V is for Victim

With all of the A to Z bloggers out there who are up to D or E, I figured I’d mix it up a bit and pick a letter from the other end of the alphabet.

I think I’ve taken on too much of a victim role lately.  I’ve been having a rough time, sure – but maybe I’ve been allowing myself too much self-pity.  (Can there ever be too much?  Sigh…I suppose so…)

I picked up my daughter from a playdate last week and chatted with the mom.  She is what I would call The PTA Mom – always involved at school, on friendly terms with the teacher and the principal, always the first to reply to the email requesting cut up strawberries for the class party or help making a reindeer craft.  She also happens to be pretty, and thin, and talented at scrapbooking.  And she actually likes doing all of these things!  Argh.  Half of my insecurities wrapped up into one unsuspecting woman.

Anyway, this mom seemed a bit under the weather and in the context of a casual conversation about what’s for dinner, she volunteered that she has Crohn’s disease.  Apparently this is an immune-related inflammatory disease of the gastrointestinal tract.  None of those words sound appealing.  The exact causes of the disease are unclear and there is no “cure”.  Treatment consists of eliminating triggers, managing symptoms, and preventing relapse.

Sound familiar?

Treatment of depression, at least in my case, has exactly the same elements.  Except that when my depression isn’t treated well, I’m not stuck with diarrhea, and anemia, and an inability to enjoy a warm chocolate chip cookie.  On top of her physical GI symptoms, this mom also shared that for her a “mental component” develops –  times when she is feeling so awful that she can’t get anything done, and then she feels pathetic and guilty and lonely and… you guessed it… depressed.

It was an “aha” moment for me.  A bit of a kick in the pants, actually.  Yes, I have depression, and yes, it’s a pain in the ass to manage it all the time.  And yes, during the worst periods, it’s debilitating and terrifying.  But I think I have had too much of a “woe is me” attitude about my depression.  Other people have difficult health struggles too.  Others are at the doctor’s every few weeks to tweak meds and hope for the best.  Others get exhausted thinking of managing their symptoms for the rest of their lives.

So beginning today, I’m going to hang up my victim cloak for a while.  Time to start shouldering my burden with a little more grace – to achieve a better balance between self-pity and self-compassion.  And maybe time to take back some of the power I give to Depression when I choose to be a victim.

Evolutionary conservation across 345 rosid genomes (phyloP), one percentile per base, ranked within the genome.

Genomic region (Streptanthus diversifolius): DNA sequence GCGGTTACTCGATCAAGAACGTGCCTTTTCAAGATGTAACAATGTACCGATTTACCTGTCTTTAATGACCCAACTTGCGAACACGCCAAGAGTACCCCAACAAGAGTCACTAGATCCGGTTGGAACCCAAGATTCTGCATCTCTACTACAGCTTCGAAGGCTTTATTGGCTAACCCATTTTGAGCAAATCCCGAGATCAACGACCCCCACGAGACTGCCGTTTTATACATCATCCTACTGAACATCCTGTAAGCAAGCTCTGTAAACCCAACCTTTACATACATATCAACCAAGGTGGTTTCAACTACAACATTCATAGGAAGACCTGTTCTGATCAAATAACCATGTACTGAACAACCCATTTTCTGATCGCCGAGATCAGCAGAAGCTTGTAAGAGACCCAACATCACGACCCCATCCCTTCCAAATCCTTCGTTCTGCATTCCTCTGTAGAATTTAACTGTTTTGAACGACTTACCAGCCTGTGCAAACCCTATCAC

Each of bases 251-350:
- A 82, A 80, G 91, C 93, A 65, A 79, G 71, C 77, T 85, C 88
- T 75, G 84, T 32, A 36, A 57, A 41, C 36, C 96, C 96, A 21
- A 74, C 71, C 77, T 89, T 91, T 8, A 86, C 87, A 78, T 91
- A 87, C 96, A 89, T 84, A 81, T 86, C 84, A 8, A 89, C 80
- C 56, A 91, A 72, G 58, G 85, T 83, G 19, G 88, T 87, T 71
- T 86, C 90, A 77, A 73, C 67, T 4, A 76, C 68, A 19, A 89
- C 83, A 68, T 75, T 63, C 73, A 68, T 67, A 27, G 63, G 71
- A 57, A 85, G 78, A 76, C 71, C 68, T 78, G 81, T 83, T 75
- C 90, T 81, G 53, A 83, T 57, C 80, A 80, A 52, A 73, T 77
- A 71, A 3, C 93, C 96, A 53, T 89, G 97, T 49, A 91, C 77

2 thoughts on “V is for Victim

  1. I seem to be stuck on A at the moment!

    I was mulling on this post after I read it. Be careful that not being a victim doesn’t turn into beating yourself up for not pulling yourself together and convincing yourself that you’re not really ill just lazy. It’s a fine line and a difficult one to balance. Wallowing in self pity is bad, but then so is denying you have a problem and getting cross with yourself for not coping.

    I think also it’s dangerous to compare. If I broke my leg, I would not want to say that I was sufferering as much as someone with cancer obviously. But it would also be ridiculous of me not to go to A&E / ER to get a cast because my situation wasn’t as bad as my friend with cancer.

    Crohns is a rubbish condition to have. So is depression. They don’t need to compete. Depression due to Crohns is not more acceptable than “just depression” because it has an obvious medical condition as its cause. Although it is probably easier to talk about because of the stigma endemic in society regarding mental health issues.

    Hmm, i seem to be giving you a lecture (and one laden with dodgy metaphors at that). I don’t mean to be rude, I’m just worried you might be a little harsh on yourself and wanted to stick up for you.

    Also, I know that I have a tendancy to sew things to distract myself from all the things I’m avoiding. If I’ve made something, it’s not necersarily a sign of how well I’m coping with my life that I’ve been sewing as well as all the rest. It could be a sign that I’m sticking my fingers in my ears and singing loudly to avoid all the problems I have, that I’m doing it instead of all the rest, because it’s one place where I have control and can do soemthing nice. Except the other mums on the school run wouldn’t know that.


  2. Wow – thank you so much for your comments and detailed thoughts. I admit that I don’t know what to make of all of it, but it’s also late and my brain is fried. So I’m going to let your thoughts percolate for a bit and I’ll reply when I’ve been able to process them some. But in the meantime, thank you for taking the time to write such a thought-filled reply, and stay tuned. 🙂


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